Imports: Imports of wheat have risen nearly fivefold from 1990 to 1999 (Figure 2). This may reflect a change in consumer taste fostered by urbanization and income increase in some segments of the society. Wheat consumption, estimated at 892 000 tonnes in 1999/2000 is well above the anticipated domestic production of 288 000 tonnes. Thus, about 680 000 tonnes of wheat need to be imported to meet consumption requirements.

Another relatively minor but growing cereal import is rice, which increased from a mere 5 600 tonnes in 1990 to about 35 000 tonnes in 1999. Food aid imports, mainly for the southern sector of the OLS, are estimated at about 103 000 tonnes of cereals.

5.3 Nutrition Situation

Nutritional surveys for Bar El Ghazal for 1999, show significant improvement in global malnutrition rate of under 15 percent compared to the level in 1999 of about 45 percent due to a massive emergency on site feeding and relief food aid delivery by WFP and its partners was undertaken. The reduction in malnutrition in most of Bahr Al Ghazal symbolizes one of the major successes of humanitarian food assistance in 1999. However, sustaining of this nutrition improvement still relies heavily on food aid2

Improvements in productive capacities and stable food aid stabilized malnutrition in most of Equatoria to similar levels as Bar El Ghazal. Elsewhere malnutrition, remains high, escalating seasonally. In Unity State, the nutrition status is expected to deteriorate.

Household food security remains a major issue of concern for the IDPs especially in specific locations of the Bahr Al Ghazal, Upper Nile and Eastern Equatoria States due to militia raids, military confrontations and inter-tribal clashes. Furthermore, late and erratic rains followed by flooding or dry-spells significantly lowered crop yields in a number of areas. Unity State has suffered persistent insecurity since early 1999 resulting in population displacements causing loss of assets and disruption of farming activities. Malnutrition in the towns is expected to worsen and possibly exceed the 1998 global malnutrition rate of 30 percent. However, access to Unity State is limited so monitoring may be difficult.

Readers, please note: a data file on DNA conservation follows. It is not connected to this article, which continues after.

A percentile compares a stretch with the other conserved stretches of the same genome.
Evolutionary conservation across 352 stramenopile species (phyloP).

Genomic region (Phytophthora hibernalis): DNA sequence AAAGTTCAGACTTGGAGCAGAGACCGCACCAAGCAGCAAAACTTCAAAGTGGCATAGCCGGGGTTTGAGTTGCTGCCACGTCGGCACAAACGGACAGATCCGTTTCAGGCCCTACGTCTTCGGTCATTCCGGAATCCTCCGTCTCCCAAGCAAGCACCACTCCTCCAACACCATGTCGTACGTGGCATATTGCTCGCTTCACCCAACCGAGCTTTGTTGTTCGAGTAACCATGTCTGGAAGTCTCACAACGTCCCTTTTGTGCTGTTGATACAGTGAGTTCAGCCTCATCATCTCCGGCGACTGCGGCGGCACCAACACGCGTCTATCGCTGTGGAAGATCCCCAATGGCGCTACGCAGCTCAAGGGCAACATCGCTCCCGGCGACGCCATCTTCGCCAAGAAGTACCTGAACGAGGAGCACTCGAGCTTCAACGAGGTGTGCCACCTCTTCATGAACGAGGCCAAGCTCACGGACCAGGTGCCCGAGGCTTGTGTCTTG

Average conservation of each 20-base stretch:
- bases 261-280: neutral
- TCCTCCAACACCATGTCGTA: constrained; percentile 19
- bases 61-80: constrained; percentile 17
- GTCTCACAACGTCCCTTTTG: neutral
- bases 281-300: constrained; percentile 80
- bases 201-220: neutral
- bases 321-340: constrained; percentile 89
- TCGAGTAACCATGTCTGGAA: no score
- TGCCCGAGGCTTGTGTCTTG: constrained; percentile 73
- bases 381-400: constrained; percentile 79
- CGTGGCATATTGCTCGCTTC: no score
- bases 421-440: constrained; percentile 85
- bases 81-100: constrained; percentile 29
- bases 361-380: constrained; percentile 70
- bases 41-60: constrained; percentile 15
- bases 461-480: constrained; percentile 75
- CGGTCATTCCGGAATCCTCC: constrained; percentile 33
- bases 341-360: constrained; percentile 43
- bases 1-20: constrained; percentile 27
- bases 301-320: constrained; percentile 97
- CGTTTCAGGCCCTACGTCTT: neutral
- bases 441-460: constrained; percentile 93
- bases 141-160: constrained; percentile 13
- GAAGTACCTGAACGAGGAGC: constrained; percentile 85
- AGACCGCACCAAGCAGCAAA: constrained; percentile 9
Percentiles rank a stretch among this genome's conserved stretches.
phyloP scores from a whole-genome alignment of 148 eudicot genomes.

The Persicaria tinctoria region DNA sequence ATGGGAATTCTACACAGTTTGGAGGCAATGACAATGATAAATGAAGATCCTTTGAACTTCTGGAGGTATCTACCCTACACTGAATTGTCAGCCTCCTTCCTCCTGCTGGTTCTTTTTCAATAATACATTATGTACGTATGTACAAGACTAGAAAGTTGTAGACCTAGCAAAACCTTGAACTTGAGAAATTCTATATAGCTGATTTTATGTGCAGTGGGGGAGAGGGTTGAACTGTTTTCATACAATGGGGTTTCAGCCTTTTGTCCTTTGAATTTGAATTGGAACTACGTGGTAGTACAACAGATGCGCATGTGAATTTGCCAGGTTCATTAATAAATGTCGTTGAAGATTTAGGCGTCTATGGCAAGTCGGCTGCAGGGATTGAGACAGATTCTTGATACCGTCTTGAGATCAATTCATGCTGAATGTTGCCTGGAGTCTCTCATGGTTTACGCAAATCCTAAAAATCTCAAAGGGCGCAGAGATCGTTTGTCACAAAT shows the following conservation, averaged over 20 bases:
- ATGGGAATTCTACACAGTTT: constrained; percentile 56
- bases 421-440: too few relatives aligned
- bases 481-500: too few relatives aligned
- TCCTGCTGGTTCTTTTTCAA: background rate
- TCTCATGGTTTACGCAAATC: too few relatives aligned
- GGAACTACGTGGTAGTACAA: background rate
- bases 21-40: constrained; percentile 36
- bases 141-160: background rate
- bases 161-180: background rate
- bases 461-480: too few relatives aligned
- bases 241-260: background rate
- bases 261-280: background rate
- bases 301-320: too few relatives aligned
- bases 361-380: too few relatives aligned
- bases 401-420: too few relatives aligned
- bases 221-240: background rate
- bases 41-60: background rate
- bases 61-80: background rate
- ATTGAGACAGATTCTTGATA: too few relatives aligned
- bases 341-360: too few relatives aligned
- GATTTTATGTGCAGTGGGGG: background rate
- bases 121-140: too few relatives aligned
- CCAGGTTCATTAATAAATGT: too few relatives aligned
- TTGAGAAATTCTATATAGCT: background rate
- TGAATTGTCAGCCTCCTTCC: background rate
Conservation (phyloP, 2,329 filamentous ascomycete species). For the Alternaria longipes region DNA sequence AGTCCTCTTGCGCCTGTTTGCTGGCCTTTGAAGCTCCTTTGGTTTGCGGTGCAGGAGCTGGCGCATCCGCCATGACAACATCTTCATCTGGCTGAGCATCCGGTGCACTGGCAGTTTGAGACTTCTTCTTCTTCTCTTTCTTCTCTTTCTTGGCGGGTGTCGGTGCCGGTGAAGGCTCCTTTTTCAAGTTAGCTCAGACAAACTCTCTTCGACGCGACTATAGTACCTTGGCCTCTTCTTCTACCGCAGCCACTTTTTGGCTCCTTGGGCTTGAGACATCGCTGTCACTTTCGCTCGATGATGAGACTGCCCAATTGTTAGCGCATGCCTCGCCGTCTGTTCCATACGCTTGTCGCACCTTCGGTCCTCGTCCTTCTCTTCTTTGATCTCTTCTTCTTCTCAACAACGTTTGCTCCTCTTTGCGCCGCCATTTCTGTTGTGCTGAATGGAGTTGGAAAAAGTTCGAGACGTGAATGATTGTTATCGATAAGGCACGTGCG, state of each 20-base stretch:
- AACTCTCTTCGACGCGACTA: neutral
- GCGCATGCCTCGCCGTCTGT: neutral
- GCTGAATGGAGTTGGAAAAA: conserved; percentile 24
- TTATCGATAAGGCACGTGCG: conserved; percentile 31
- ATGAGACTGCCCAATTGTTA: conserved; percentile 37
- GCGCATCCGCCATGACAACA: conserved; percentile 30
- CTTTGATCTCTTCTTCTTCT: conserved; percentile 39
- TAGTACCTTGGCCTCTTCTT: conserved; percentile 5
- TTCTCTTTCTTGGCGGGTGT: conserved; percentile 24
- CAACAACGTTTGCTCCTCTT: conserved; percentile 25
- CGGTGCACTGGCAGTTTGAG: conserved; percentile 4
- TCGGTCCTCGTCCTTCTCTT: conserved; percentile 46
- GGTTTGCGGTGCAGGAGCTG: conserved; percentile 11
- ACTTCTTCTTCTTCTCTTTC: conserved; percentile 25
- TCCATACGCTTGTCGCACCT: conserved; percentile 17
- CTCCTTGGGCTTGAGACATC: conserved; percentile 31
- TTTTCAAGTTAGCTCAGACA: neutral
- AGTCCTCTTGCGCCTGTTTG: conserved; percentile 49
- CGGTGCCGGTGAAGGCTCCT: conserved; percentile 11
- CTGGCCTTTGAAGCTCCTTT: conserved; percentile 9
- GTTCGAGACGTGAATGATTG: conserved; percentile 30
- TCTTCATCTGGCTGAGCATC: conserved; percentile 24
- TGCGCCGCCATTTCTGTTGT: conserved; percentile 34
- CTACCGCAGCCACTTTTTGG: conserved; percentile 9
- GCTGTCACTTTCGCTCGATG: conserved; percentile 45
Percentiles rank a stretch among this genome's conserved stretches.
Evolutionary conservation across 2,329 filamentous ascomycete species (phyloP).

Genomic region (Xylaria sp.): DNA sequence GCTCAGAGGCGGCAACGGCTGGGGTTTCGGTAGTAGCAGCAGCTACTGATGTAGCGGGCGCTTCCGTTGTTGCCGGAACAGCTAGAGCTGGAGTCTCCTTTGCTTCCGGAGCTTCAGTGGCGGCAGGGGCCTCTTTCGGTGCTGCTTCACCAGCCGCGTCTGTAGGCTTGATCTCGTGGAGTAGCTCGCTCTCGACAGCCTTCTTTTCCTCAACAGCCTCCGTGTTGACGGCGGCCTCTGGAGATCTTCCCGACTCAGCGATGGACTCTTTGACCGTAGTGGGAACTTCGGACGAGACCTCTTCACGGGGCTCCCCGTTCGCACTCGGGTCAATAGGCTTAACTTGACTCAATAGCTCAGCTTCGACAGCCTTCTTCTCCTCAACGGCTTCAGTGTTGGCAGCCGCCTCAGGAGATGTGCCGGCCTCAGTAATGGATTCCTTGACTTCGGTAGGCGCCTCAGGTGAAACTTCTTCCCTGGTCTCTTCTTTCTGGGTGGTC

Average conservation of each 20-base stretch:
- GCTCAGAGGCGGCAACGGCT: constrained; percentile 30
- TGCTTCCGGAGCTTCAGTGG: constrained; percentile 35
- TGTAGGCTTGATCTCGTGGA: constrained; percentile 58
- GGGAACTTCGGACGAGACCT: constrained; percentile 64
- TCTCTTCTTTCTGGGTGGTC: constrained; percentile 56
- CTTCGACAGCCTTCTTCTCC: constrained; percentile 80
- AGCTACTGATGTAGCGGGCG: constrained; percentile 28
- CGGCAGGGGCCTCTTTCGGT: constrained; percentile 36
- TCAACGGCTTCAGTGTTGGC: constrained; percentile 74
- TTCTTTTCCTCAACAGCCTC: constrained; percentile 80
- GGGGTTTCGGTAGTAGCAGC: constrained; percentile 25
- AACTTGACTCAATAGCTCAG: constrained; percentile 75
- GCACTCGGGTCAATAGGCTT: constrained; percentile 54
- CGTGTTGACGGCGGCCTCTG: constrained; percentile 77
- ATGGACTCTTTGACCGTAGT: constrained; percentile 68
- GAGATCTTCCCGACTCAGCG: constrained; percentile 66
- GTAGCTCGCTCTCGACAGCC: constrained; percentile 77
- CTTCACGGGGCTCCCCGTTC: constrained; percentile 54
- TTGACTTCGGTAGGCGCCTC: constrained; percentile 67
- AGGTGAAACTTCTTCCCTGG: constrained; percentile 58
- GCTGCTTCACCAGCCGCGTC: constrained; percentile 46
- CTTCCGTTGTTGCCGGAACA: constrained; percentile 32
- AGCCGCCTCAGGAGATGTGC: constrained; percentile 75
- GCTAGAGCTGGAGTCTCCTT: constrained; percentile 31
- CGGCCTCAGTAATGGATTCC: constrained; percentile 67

5.4 Emergency Food Aid Needs for the Year 2000

Insecurity is the major cause of food aid need in the Sudan. In addition, loss of crops due to pests, erratic rainfall, floods and a notable switch to Sesame from Sorghum has contributed a reduction in cereal production. The highest proportion of food aid would still go to locations with large concentrations of displaced people in Bahr Al Ghazal, Equatoria, Jonglei, Upper Nile, Unity and Kassala.

The situation in Bahr Al Ghazal has remained quiet during 1999 and the nutritional situation improved. However, food aid would be needed where insecurity and unfavourable climatic conditions during the cultivation season have resulted in loss of crops and other assets. Food needs would be greatest in Aweil West and Gogrial counties. Food assistance in Bahr Al Ghazal is expected to be 34 percent less than that of 1999.

In Eastern Equatoria, drought and insecurity have resulted in food shortages for the year to come that would affect around 168 000 people in Torit and Kapoeta counties.

Escalation of the fighting in Unity State had resulted in temporary withdrawal of humanitarian personnel and inability to deliver urgently needed humanitarian aid. Follow up monitoring may reveal heightened food requirements for Unity.

In Unity, Upper Nile and Jonglei States, inter-tribal conflicts and insecurity have caused massive displacement, loss of crops and other assets since April 1999. Food insecurity is expected to be worse in Ruweng, Leech, Pibor, Bor town, lower Sobat and Western Upper Nile. These areas would be of particular concern to WFP in 2000 since food deficits are more severe and access to beneficiaries are more problematic than elsewhere in southern Sudan.